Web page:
Reconsiderations of a canon-less world

Our own Morgan Meis in The Smart Set:

Screenhunter_01_aug_20_1057The idea of a “canon” is in tatters. A canon needs an established cultural authority, and there is no guiding authority in culture anymore. There are no real gatekeepers. The barbarians aren’t merely at the gates — they long ago passed through the gates and are comfortably strolling around town. They are ordering lattes at the museum café right now. More honestly, perhaps, it should be said that we’re all barbarians. We are them and they are us. This is a terribly bothersome situation to some people, usually to the very people who still think they can show a difference between themselves and the barbarians. They don’t want to be barbarians. The most succinct response to such people is: tough shit. The task at hand is to deal with the world as it actually is, not as you wish it were.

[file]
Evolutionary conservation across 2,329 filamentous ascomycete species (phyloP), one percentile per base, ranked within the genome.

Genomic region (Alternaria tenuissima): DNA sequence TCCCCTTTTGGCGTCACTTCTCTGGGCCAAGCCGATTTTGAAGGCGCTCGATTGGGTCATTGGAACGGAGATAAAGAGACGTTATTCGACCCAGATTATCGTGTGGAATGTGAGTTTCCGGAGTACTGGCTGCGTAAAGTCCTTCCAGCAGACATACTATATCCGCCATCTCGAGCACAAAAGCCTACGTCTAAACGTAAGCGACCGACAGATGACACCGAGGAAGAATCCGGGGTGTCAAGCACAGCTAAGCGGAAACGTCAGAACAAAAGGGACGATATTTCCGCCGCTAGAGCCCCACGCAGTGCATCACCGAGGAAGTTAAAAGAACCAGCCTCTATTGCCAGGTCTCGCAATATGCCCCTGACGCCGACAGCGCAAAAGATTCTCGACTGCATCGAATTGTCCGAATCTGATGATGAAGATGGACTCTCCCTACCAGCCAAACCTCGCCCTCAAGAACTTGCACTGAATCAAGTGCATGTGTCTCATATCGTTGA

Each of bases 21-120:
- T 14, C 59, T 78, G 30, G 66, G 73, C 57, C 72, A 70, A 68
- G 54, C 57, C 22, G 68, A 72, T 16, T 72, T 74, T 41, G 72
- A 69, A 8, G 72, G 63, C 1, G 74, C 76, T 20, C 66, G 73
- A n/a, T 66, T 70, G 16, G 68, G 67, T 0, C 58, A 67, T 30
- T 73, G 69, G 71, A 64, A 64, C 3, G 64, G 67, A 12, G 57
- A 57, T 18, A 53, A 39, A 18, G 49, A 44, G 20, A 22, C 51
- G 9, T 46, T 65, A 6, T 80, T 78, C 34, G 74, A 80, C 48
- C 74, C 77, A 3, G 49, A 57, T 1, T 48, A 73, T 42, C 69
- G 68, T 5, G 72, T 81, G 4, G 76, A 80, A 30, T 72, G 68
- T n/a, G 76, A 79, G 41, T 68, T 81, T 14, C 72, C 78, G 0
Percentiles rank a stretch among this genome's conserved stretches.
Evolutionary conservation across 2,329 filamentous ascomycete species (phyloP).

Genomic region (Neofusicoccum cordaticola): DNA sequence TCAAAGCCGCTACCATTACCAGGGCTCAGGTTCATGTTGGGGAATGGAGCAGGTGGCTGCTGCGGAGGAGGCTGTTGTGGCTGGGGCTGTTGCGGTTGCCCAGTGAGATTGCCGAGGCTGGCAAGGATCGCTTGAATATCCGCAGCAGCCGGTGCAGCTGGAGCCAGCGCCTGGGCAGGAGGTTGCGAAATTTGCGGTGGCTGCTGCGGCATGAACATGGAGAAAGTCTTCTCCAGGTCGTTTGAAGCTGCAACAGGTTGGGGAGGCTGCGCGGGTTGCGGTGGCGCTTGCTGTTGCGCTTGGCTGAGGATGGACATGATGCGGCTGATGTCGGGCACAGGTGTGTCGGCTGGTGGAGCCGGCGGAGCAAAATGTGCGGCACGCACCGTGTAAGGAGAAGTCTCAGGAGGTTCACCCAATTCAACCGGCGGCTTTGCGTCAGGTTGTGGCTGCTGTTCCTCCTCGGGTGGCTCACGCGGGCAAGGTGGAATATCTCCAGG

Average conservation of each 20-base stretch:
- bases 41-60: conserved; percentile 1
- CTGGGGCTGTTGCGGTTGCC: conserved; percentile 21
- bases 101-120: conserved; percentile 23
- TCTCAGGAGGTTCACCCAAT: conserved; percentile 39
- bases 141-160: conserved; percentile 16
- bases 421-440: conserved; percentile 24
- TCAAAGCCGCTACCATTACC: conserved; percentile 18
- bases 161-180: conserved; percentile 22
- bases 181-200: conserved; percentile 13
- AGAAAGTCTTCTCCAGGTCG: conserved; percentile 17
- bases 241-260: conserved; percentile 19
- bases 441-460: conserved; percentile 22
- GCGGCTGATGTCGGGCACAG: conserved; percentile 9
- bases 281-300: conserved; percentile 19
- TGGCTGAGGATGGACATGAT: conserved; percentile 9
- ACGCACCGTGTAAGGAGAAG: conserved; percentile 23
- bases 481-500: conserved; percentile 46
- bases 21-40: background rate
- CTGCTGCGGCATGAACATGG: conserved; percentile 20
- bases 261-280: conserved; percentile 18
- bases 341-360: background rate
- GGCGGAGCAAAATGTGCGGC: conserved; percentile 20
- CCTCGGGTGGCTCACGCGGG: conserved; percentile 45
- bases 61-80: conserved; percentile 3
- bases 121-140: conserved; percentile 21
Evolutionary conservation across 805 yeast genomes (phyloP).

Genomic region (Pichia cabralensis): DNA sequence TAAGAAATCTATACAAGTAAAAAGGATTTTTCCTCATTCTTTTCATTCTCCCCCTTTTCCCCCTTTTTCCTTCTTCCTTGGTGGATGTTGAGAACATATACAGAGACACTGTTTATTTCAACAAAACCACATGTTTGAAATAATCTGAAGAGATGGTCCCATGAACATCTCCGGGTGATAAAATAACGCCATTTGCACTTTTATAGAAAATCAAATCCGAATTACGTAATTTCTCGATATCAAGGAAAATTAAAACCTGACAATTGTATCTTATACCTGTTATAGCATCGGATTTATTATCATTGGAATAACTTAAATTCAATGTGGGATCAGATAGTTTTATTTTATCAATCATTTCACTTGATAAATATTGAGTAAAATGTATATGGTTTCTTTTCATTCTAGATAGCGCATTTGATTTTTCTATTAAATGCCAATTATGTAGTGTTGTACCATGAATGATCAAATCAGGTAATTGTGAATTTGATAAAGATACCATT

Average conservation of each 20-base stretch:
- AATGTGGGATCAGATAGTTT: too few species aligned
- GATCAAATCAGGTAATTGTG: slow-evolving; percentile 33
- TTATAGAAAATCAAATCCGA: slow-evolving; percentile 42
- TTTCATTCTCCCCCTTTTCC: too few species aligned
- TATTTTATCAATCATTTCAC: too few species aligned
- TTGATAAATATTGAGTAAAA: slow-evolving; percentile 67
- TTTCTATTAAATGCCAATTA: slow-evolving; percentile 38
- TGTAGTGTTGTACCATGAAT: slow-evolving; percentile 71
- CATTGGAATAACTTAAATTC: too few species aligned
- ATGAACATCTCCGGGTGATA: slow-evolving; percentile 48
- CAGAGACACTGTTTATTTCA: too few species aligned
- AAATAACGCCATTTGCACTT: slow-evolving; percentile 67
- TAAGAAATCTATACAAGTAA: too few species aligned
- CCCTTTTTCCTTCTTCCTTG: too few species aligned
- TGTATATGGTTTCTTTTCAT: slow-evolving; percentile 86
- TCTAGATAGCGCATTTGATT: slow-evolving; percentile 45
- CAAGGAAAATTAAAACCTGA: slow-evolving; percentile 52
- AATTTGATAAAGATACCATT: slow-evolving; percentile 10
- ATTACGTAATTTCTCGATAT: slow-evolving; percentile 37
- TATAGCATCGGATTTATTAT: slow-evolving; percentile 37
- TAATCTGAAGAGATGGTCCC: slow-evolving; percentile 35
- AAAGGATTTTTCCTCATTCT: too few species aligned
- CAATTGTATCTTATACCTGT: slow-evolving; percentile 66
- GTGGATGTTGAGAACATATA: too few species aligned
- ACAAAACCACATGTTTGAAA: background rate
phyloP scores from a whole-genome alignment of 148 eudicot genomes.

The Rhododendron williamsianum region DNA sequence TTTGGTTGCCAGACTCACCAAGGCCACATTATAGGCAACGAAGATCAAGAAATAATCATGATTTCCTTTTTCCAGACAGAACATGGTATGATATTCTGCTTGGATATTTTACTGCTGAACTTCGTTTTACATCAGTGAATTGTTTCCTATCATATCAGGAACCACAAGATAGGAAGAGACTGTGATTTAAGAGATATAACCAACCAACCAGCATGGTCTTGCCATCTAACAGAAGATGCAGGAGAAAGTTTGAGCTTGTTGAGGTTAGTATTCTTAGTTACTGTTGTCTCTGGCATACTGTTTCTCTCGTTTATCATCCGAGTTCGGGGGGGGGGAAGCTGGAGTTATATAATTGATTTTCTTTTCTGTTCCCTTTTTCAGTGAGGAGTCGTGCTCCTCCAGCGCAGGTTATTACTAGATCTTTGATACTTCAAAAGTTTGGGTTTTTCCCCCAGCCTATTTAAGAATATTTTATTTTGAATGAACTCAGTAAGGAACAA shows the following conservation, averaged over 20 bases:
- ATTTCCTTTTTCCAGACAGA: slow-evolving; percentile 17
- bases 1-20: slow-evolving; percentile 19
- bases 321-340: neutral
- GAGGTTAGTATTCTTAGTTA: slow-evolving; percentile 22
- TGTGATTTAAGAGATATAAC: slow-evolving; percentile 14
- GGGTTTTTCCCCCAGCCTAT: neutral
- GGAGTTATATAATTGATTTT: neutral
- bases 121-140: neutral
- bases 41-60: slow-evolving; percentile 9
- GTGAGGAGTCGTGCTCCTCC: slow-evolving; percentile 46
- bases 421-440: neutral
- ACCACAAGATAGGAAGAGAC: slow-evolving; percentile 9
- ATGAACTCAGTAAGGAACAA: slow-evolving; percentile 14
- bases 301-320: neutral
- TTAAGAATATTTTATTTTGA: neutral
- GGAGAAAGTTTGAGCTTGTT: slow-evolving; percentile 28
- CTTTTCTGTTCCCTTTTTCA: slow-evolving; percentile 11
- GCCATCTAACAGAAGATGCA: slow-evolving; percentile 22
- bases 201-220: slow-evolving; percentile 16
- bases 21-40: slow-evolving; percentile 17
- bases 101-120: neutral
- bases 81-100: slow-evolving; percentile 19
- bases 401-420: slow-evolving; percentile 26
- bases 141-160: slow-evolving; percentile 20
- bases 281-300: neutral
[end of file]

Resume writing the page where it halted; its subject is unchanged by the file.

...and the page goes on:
Once you stop complaining and start getting back to work, it becomes clear that the barbarianization of all things affords some interesting opportunities. There are benefits to having a canon, of course. For one, you’ve got standards by which to measure yourself and others. But one of the most troubling things about a canon is the way it becomes unquestionable. You’re never able to ask the canon “Why?” It is the standard by which one asks why. This is meant to prevent infinite regress. If the standard can itself be judged, then there must be a more primary standard, and so on, ad infinitum. The canon stops all of that cold. It answers those disturbing questions before they can even be asked. You learn from the canon in order to understand what the rules are and then you go out and apply them. What you cannot do is turn back and start asking questions about the canon itself. A canon doesn’t work that way.

More here.